Why do you want 12 to 20 eggs for IVF? Isn’t that a lot?

Posted by & filed under Eggs, IVF, The Basics.

You can run a modified natural cycle IVF. That would mean retrieving one egg and hoping for ongoing pregnancy. Success rates vary, but are likely between 4% and 15% per cycle. This is the best case scenario for women with good-quality eggs. If the same individual were to add in medication, she may have success rates as high as 70%. Why so much higher?

When we retrieve eggs, a lot of them may look good under the microscope, but in fact not be functional. Not every IVF patient is the same but on average it takes four to five eggs to generate one blastocyst.

Blastocysts are the best developed embryos we have in the laboratory and will take five to six days to generate.

Blastocysts are associated with the highest pregnancy rates. Not every blastocyst is genetically balanced.

A blastocyst with the correct number of chromosomes is called “euploid”. For women that are thirty-five, on average 70% of blastocysts will be euploid; for women thirty-six to thirty-eight, it is closer to 50%; and over thirty-eight years, it is closer to 30%. By the time women are over forty-two, it is likely an even lower fraction.

Even euploid embryos may have smaller genetic or other irregularities such that it will be an approximately 80% implantation rate.

Looking at all the numbers above, then, for the average thirty-seven year-old patient, mathematically at least, we can expect pregnancy if there are three blastocysts to be transferred over one to two cycles. To generate three blastocysts, we would like to have generated fifteen eggs.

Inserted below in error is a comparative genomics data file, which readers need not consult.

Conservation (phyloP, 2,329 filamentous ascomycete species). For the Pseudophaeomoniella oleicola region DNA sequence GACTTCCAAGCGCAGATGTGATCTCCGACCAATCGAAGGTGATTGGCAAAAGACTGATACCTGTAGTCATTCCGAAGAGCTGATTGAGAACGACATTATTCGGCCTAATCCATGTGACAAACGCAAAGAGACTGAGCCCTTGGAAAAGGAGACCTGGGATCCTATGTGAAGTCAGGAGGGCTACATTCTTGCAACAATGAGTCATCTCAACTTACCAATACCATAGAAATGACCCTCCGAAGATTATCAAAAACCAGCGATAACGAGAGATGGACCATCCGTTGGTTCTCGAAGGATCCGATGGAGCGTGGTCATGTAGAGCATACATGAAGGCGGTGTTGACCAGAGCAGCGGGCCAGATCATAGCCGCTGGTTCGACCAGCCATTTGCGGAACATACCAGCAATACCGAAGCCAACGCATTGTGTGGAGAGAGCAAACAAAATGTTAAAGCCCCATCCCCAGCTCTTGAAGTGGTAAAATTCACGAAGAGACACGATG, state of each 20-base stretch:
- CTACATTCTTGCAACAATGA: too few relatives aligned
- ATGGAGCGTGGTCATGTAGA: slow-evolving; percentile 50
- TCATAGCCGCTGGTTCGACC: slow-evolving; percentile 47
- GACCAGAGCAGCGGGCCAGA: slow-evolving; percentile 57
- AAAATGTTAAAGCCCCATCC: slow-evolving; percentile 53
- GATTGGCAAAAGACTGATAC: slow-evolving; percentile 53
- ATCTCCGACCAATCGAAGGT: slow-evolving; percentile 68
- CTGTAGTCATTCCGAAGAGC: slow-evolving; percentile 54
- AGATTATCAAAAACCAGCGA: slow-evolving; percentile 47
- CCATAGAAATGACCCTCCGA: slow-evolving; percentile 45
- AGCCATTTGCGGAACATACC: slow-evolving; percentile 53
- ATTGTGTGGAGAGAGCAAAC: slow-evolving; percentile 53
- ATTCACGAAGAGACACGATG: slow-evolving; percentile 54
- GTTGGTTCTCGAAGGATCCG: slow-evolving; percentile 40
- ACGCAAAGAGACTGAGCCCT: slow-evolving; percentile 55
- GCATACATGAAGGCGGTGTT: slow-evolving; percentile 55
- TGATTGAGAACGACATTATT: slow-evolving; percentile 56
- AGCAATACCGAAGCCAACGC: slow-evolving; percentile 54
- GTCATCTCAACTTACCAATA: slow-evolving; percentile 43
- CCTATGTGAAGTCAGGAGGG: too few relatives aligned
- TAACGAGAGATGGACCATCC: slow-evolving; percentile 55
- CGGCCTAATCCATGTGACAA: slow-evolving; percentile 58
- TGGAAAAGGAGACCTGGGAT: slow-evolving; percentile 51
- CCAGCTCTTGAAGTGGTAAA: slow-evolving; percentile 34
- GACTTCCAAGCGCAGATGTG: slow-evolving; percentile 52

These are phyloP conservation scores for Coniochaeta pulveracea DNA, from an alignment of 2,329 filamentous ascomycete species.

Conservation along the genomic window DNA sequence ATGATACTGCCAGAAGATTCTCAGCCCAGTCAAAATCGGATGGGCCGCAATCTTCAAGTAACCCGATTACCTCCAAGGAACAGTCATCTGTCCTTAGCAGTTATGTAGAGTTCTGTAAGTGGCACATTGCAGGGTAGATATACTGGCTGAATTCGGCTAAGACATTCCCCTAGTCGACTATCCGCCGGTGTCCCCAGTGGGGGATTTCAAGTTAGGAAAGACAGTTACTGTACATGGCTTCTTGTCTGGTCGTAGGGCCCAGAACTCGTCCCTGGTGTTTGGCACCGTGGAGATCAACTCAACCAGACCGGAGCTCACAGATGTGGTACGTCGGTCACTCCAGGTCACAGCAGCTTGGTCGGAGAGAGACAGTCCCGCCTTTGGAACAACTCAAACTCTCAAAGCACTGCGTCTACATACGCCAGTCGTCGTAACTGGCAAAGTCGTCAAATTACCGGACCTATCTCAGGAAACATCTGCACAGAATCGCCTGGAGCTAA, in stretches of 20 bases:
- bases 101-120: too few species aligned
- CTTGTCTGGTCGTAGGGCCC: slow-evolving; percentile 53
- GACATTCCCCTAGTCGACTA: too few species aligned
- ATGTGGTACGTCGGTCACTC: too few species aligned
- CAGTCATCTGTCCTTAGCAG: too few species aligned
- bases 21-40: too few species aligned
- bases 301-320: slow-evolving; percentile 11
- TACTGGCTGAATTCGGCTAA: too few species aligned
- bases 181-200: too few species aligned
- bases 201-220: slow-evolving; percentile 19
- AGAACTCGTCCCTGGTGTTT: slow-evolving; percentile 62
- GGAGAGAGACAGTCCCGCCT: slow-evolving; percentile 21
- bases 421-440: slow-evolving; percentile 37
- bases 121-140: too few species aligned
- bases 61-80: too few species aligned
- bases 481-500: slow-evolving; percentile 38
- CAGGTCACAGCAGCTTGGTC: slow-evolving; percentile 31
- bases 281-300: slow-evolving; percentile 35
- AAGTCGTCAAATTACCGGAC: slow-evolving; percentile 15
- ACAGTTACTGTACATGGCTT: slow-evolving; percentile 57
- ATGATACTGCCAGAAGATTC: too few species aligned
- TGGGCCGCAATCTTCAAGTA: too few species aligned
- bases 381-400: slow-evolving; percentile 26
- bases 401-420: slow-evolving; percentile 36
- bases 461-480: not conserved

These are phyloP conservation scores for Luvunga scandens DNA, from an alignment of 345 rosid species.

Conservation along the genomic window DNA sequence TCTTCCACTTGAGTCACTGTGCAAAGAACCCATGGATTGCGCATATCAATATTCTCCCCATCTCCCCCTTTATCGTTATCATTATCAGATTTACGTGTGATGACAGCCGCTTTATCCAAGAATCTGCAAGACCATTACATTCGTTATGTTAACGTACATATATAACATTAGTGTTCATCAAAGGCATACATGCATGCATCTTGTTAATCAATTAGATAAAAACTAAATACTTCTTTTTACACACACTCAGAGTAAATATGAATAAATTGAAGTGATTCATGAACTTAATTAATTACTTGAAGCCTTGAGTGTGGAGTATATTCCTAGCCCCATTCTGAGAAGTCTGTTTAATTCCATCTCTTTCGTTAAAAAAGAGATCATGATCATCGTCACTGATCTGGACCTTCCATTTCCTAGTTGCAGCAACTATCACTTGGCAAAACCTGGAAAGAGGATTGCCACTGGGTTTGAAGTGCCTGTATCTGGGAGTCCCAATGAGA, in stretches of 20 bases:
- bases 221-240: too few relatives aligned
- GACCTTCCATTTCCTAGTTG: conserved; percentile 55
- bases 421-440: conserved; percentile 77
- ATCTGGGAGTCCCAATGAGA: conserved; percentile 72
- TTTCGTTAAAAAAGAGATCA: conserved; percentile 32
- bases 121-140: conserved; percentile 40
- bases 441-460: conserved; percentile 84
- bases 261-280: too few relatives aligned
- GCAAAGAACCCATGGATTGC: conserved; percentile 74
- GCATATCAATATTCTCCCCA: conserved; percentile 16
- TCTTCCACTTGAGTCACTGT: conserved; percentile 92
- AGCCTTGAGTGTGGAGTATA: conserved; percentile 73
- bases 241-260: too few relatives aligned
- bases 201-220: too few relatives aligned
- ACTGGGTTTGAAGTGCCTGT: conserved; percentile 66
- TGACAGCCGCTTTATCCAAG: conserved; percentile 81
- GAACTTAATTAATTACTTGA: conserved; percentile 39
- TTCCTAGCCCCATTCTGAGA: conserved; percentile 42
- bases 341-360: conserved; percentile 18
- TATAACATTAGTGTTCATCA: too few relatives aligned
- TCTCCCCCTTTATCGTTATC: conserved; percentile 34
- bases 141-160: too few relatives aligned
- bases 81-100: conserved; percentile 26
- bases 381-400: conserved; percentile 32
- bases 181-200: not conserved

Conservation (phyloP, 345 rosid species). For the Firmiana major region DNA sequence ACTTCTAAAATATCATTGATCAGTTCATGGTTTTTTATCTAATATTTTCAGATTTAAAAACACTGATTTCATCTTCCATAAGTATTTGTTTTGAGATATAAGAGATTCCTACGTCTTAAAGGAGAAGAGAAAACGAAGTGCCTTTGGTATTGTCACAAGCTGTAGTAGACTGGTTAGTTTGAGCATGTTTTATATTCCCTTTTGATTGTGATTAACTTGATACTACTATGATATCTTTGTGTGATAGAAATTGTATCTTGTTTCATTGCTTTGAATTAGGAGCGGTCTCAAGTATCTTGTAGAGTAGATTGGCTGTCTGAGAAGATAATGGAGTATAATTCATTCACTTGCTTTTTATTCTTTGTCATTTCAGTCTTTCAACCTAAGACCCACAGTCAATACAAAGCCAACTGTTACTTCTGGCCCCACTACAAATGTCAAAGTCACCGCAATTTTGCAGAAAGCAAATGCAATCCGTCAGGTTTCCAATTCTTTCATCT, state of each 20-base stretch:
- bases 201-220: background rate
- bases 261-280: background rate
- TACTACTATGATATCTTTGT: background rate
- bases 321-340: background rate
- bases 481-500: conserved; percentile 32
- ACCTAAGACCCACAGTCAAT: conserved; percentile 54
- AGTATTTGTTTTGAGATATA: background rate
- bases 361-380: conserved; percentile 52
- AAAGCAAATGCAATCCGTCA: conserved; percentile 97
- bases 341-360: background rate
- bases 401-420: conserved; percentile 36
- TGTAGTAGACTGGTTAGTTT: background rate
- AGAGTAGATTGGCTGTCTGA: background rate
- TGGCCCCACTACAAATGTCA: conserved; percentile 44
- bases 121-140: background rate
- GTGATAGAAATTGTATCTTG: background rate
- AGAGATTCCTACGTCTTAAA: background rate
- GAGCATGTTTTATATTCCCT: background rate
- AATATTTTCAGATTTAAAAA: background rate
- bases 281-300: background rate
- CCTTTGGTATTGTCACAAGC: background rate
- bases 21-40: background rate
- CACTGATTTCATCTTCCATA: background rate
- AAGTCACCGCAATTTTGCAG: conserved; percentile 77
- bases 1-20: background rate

That is why our goal for IVF is to generate twelve to twenty eggs.

I have seen cases where there were only two eggs, leading to two blastocysts and an ongoing twin pregnancy. If you have a very low ovarian reserve, but every reason to believe you have extraordinarily high-quality eggs, it is reasonable to hope that IVF could work for you.

But for most women, if there are fewer than twelve to twenty eggs being generated through IVF, then there is a lower chance for success based on the math described above.

So why not more than twenty eggs? The answer is that over twenty-two eggs, there may be enough hormonal imbalances that pregnancy rates may start to fall again. With such high numbers, the current community standard is shifting to freezing all embryos and not completing the transfer at all, instead waiting for a future cycle when your hormones are likely to be in better balance.

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